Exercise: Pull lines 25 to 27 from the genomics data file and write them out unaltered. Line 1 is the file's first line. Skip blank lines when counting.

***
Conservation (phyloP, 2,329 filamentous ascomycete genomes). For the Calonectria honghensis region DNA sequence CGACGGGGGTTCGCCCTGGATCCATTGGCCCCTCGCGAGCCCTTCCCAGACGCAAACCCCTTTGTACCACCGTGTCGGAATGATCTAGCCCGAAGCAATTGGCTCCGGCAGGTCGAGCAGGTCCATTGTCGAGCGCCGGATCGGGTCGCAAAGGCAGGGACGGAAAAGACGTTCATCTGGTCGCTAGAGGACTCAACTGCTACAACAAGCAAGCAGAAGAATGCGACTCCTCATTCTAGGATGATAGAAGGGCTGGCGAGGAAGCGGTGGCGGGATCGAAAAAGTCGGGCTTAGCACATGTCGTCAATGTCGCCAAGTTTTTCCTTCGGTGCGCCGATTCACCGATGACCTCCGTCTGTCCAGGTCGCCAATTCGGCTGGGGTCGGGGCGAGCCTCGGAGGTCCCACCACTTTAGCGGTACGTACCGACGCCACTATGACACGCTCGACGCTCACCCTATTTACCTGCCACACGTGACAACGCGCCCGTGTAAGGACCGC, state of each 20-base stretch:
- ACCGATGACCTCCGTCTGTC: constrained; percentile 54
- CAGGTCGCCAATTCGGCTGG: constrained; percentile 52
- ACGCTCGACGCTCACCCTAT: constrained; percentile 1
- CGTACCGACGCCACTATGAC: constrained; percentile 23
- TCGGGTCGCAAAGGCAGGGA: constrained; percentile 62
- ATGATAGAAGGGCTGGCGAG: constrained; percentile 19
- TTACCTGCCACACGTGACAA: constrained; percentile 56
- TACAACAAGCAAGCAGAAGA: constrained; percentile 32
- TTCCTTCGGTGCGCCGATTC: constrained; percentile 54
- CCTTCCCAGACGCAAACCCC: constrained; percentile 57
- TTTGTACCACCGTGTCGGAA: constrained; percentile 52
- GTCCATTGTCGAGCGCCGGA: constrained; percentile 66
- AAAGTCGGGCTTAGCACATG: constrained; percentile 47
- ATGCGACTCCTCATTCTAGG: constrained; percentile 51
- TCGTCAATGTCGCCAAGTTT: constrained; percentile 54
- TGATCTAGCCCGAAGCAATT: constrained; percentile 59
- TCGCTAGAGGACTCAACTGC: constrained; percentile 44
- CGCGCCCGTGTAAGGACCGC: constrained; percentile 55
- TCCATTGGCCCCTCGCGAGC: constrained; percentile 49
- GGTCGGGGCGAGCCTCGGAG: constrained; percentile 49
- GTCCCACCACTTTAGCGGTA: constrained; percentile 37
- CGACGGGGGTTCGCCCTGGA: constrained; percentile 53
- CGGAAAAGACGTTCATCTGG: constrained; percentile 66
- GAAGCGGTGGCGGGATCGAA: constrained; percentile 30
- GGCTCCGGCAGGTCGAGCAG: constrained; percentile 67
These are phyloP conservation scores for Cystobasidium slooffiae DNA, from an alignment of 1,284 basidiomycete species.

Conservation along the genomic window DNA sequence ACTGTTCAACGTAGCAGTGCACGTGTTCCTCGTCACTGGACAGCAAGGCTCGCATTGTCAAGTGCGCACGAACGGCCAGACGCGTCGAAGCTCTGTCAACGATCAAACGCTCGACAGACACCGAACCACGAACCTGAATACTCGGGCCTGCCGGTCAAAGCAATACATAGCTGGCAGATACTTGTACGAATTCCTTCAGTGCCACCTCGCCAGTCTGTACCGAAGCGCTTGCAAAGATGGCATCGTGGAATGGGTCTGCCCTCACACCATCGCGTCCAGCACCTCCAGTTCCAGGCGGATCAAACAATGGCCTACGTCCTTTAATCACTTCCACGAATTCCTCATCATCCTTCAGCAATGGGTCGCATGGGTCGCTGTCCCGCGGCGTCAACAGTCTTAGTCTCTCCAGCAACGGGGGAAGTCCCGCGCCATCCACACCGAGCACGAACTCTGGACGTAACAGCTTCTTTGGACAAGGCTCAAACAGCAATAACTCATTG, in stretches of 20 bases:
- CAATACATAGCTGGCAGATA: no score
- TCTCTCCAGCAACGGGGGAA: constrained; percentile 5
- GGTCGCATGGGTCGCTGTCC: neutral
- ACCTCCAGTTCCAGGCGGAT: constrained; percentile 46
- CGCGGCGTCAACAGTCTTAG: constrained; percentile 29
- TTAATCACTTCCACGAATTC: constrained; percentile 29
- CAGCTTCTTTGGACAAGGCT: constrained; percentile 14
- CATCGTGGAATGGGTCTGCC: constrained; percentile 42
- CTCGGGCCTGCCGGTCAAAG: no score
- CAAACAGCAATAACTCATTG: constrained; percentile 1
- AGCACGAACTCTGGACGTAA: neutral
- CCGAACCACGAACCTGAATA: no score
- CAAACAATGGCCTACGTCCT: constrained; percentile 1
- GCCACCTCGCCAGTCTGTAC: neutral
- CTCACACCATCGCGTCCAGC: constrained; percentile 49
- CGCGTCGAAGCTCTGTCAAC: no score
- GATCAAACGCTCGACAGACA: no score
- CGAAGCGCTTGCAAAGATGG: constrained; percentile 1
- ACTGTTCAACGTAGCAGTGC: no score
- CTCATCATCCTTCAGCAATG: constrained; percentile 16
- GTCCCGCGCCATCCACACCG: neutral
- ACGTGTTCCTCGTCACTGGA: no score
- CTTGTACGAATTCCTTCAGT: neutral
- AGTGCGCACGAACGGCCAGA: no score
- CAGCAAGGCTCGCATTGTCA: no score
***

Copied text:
- GAAGCGGTGGCGGGATCGAA: constrained; percentile 30
- GGCTCCGGCAGGTCGAGCAG: constrained; percentile 67
These are phyloP conservation scores for Cystobasidium slooffiae DNA, from an alignment of 1,284 basidiomycete species.